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After Ronaldo, the investor goes - ManUnited is still facing the rain of money

The traditional British club Manchester United is facing a possible sale.

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After Ronaldo, the investor goes - ManUnited is still facing the rain of money

The traditional British club Manchester United is facing a possible sale. The ownership of the US billionaire family Glazer, which is unloved by ManUnited fans, could come to an end 18 years after they got started.

On Tuesday, the Glazers said they were reviewing strategic alternatives for the club, specifically naming the sale. On the same day, the football club and Portuguese star player Cristiano Ronaldo had split.

Ronaldo had caused a stir a few days earlier with a television interview in which he accused the Glazers of not being interested in the club and its affairs. He accused the management that marketing was more important to him than football.

"The Board will examine all strategic alternatives, including new investments in the club, a sale or any other transaction affecting the company," Manchester United said.

With regard to the owners of the clubs in the English Premier League, there is still a lot going on. It was only at the beginning of November that another flagship club indicated a change of ownership: the Boston-based Fenway Sports Group (FSG) said at the time that it was getting advice from investment banks on the sale of Manchester United’s arch-rival FC Liverpool.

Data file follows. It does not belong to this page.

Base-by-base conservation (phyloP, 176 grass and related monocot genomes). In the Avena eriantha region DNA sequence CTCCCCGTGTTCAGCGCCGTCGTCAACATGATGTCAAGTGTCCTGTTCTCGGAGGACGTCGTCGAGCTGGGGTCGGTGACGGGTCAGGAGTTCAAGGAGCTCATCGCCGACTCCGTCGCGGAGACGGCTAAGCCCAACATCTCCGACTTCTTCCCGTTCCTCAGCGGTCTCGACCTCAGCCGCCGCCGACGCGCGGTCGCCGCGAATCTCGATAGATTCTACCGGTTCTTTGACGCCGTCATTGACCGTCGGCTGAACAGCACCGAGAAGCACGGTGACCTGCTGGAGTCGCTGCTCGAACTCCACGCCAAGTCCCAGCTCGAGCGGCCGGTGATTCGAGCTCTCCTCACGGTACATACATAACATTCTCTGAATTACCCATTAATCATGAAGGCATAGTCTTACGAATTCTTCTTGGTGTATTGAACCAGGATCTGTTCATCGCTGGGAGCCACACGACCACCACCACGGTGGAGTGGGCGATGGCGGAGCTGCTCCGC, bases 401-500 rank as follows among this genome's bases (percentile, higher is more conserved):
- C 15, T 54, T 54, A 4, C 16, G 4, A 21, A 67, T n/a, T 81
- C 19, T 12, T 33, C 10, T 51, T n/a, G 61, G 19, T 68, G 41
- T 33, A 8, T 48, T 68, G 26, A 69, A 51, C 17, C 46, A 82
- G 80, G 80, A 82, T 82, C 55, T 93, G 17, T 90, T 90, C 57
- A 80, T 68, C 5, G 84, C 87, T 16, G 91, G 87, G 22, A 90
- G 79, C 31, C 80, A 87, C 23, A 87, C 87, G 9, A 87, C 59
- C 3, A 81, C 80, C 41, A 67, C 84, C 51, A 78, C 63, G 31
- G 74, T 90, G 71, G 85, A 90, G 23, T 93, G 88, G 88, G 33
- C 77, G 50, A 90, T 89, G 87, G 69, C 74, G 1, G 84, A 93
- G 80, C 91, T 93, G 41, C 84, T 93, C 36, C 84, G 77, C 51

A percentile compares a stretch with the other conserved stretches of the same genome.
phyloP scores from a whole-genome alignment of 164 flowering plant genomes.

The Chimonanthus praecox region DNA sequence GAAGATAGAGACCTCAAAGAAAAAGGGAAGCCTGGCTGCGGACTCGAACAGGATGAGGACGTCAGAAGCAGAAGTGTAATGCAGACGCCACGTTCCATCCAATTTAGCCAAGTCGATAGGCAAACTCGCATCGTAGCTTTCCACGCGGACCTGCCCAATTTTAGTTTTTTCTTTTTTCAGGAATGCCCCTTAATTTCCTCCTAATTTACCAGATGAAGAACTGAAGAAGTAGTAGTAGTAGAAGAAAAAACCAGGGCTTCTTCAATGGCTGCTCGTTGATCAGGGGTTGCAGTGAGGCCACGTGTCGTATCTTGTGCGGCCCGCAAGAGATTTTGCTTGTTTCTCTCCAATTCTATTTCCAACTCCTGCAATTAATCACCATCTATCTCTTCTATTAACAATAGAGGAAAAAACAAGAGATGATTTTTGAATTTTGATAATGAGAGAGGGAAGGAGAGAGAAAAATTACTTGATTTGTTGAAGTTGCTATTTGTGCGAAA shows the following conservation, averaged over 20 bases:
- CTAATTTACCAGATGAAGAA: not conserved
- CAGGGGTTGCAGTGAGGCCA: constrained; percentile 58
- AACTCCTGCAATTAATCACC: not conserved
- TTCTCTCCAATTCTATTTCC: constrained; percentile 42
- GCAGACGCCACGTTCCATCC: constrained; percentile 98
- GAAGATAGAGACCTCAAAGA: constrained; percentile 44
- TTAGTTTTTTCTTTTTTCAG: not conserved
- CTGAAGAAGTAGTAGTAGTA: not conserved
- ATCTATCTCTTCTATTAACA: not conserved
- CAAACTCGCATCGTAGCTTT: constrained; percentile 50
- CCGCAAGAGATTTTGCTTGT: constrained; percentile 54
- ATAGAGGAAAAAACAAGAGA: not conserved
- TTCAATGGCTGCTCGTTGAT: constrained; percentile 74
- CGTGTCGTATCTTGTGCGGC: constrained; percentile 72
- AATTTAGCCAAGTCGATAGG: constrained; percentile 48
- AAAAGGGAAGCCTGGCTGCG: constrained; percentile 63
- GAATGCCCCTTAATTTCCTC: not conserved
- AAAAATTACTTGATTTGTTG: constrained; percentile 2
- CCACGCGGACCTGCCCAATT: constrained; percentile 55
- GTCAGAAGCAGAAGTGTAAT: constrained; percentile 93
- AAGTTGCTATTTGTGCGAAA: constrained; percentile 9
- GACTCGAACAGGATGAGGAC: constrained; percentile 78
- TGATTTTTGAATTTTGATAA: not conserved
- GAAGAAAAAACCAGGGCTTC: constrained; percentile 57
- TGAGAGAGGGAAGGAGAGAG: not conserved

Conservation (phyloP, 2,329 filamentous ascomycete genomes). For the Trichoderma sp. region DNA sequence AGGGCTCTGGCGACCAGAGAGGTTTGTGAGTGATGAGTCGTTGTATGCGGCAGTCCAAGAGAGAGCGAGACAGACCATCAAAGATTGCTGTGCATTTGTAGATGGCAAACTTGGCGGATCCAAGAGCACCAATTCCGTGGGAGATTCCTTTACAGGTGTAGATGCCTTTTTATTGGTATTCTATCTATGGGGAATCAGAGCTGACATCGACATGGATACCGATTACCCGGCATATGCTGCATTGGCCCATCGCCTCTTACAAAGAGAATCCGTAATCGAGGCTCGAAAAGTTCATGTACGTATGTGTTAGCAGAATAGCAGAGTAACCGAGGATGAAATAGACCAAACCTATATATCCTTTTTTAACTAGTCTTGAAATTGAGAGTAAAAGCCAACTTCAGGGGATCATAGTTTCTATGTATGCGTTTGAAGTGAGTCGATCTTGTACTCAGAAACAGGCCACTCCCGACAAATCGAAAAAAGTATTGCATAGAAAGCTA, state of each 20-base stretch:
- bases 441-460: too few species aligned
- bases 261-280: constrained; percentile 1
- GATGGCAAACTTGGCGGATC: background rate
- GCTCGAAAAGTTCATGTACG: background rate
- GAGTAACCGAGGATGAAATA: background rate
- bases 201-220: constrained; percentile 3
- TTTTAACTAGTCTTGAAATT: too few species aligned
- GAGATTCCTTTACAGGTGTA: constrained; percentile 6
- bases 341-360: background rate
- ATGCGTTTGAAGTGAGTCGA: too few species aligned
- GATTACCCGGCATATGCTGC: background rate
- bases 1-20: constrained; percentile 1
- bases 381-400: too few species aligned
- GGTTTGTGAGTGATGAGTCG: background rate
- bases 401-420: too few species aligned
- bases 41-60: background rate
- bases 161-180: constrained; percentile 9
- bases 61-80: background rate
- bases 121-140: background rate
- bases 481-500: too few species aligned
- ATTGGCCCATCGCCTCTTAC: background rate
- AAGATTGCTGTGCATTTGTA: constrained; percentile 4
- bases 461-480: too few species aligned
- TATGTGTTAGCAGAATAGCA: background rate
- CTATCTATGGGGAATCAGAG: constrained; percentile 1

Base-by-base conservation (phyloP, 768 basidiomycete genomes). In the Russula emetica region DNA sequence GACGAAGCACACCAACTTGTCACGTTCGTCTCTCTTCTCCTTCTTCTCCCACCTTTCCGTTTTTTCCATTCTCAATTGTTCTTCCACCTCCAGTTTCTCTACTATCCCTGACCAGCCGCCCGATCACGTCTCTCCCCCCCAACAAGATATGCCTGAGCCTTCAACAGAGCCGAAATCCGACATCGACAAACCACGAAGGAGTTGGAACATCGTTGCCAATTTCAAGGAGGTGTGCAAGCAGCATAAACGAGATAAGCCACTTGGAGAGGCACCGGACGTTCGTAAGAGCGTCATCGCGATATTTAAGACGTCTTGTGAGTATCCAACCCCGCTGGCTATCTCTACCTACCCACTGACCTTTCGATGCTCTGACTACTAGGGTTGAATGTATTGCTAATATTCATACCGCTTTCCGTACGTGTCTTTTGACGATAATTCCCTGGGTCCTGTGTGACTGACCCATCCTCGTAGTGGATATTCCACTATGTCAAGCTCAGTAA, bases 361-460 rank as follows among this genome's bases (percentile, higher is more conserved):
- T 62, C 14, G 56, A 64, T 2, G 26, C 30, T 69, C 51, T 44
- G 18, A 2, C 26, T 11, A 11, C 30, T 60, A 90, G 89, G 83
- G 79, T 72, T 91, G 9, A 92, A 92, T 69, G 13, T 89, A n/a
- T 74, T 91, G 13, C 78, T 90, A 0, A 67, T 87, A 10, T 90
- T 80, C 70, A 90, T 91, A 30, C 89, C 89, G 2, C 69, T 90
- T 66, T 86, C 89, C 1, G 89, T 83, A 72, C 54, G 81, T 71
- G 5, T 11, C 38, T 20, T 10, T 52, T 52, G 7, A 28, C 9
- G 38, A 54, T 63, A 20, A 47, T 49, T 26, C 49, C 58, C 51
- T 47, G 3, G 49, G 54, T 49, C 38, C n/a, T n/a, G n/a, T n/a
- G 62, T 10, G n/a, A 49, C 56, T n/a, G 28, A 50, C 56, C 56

Traditional clubs with well-known names have been attracting numerous interested parties for years. In view of the international reputation and marketability, this is particularly true for the English clubs.

"It is to be expected that numerous interested parties will try to get a piece of the pie, whether through a partnership, a complete or partial sale. But that will come at a hefty price," said Susannah Streeter, an analyst at Hargreaves Lansdowne.

Manchester United's New York-traded shares would imply a valuation of around $2.5 billion, but the estimated value is significantly higher. Streeter put it at more than $4.5 billion given the expected interest.

In 2005, the Glazers became the majority owner of the club. The purchase price of 750 million pounds (866 million euros) was mainly financed by debt. For years, ManUnited fans have accused the owners of viewing the club exclusively as a financial investment and profiting from dividends. Liabilities to date stand at around £500m.

Some of the shares have been listed on the NYSE in New York since 2012. However, voting rights and the right to dividends are largely reserved for the Glazers. After the sales plans became known, the paper jumped more than 15 percent on Tuesday.

The owners got into further trouble with the fans by supporting the European Super League 2021. The attempt by a handful of major European clubs to secede from the national leagues failed hours after it became known. Since then, "Glazers Out" or "Love United, hate Glazers" can be read regularly on banners in the Manchester fan block at games.